In the same train of thought, the woman wonders why she brings her camera for the night safari. What is this urge to capture. Who wants to see a blurry picture of an animal sweeping through the grass. She sits at peace with her camera by her side, until the spotter spots a giant porcupine right next to the truck and she rushes to the other side, her camera lifted to her eye, in a reflex.
She takes pictures like she used to smoke, she thinks. Only one or two taste really good, the others merely provide a pleasant pastime.
What all the other tourists, with their big cameras, clicking away, don’t know, she thinks, is that SHE is going to edit carefully, telling the story with only the strictly necessary. She is not like them.
The days are measured by the quality of the buffets, the colors of the bedspreads and the amount of privacy afforded by the toilets, wet on the tiled or cement floor mostly, flip-flops provided at the door.
Borneo rainforest is not as they expected, the man and woman say to each other, but they cannot really remember what they expected now that reality has taken over. But sometimes the well-trodden paths of the Rainforest Lodge remind them of European woodlands. The woman likes the ferns and the overhanging vines.
The man and the woman teach table manners to the boy and the girl at dinner. It is time they think. The man mimes the right way to do it and then the wrong way to do it. The boy and the girl laugh and try and copy him. The man does it again, just to be sure, fast forward and in slow motion. The boy giggles uncontrollably for some time. It is a game. When they stop playing, the boy and the girl fall back into fingers and mouths.
The girl asks the woman to draw her a princess. With long straight hair and a beautiful dress. And then another. And then two big princesses and two small princesses, and then a boy and a girl kissing in wedding dress and then two girls kissing in wedding dresses, and then four friends with their pets. Then the woman says, now is enough.
The woman thinks the boy and the girl are like cats. When she most wants to read alone for a while, they are drawn to her, rubbing against her legs, and wanting to sit on the pages.
At night, if possible without waking the boy and the girl, they watch episodes of the first season of Glee.
On Turtle island, they wait, after dinner, in the neon-lit dining room to be called. The turtle comes on land to lay her eggs at night and they can watch. But first the turtle must come. They are called after 11 p.m. The girl has long since fallen asleep, draped across three chairs. The woman teaches the boy to play patience, the card-game. The boy is excited about this night, naturally more inclined towards reptiles.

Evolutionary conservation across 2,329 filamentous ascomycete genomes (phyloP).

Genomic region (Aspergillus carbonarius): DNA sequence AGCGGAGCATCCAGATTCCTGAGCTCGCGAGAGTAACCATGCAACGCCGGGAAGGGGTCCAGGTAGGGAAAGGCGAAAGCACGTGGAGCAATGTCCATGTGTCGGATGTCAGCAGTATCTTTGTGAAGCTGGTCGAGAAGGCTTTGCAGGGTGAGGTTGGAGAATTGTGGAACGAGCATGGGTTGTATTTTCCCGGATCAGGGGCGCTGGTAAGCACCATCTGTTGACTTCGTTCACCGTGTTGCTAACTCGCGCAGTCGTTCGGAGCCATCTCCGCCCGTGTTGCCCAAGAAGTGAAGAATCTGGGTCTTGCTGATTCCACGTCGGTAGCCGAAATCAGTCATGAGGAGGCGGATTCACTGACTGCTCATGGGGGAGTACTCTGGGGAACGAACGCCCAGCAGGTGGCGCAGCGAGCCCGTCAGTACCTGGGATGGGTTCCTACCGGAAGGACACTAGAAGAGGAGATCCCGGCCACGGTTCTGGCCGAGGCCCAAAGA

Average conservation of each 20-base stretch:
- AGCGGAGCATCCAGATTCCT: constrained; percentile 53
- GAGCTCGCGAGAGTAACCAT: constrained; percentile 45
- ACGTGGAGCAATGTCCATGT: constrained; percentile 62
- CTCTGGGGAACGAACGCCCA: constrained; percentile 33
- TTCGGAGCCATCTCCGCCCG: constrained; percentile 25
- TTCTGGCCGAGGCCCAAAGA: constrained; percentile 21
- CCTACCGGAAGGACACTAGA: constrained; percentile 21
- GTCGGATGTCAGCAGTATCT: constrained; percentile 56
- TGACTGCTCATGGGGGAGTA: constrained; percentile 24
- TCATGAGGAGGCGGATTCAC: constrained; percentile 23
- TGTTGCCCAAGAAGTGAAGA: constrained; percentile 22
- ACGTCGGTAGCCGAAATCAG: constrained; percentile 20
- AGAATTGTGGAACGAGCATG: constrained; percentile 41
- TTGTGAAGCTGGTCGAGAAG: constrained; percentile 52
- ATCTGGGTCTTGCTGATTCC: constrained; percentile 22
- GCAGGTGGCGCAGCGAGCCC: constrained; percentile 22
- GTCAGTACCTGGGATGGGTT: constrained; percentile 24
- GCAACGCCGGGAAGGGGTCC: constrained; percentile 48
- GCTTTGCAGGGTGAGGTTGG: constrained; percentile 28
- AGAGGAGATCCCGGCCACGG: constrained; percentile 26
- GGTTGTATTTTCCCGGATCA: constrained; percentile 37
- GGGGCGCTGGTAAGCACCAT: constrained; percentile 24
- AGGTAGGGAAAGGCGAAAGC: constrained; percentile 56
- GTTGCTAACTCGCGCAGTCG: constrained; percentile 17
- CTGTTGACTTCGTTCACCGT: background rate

The turtle is grand. Isn’t it, the man says. Its 114 eggs are buried in the nursery. They watch the release of newly hatched turtles, making the dash to the sea. The girl squeals as she helps a lost turtle find its way. They all agree this is special, before retiring long past midnight to their rooms resembling ships cabins.
On the boat safari on the Kinabatangan river, the man and the woman, the boy and the girl sit in their colorful mix and match, now joined by others in kahki green zip pants and macro lenses and binoculars. The river looks like a Tintin adventure. The boy and girl look they were pulled through a hedge backwards, old family cliche intended, after one week without a brush.
They see an Orangutan in the wild. On their way out by boat, just before it is too late. One red furry ball in the treetop, its face hidden from view.
The last hotel in Sandakan has three restaurants and a slide in the pool. It is the best ever the boy says and the girl says too, it is the best ever. The boy and the girl watch Stop or my mom will shoot on HBO in the adjoining room, while the man and the woman get to episode 10.
The woman can’t help sharing the relief of the boy and the girl, that they will not be eating ricegreenvegetableschicken that night.
The man gets bitten by a mosquito and then again, at the poolside, and on the way up to the room, he is passing anyway, he checks one more time, everyone has confirmed so far, at the reception. There is no malaria in this area, is there, he asks. The lady looks at him with non-understanding. No, no malaria in this area, she finally says.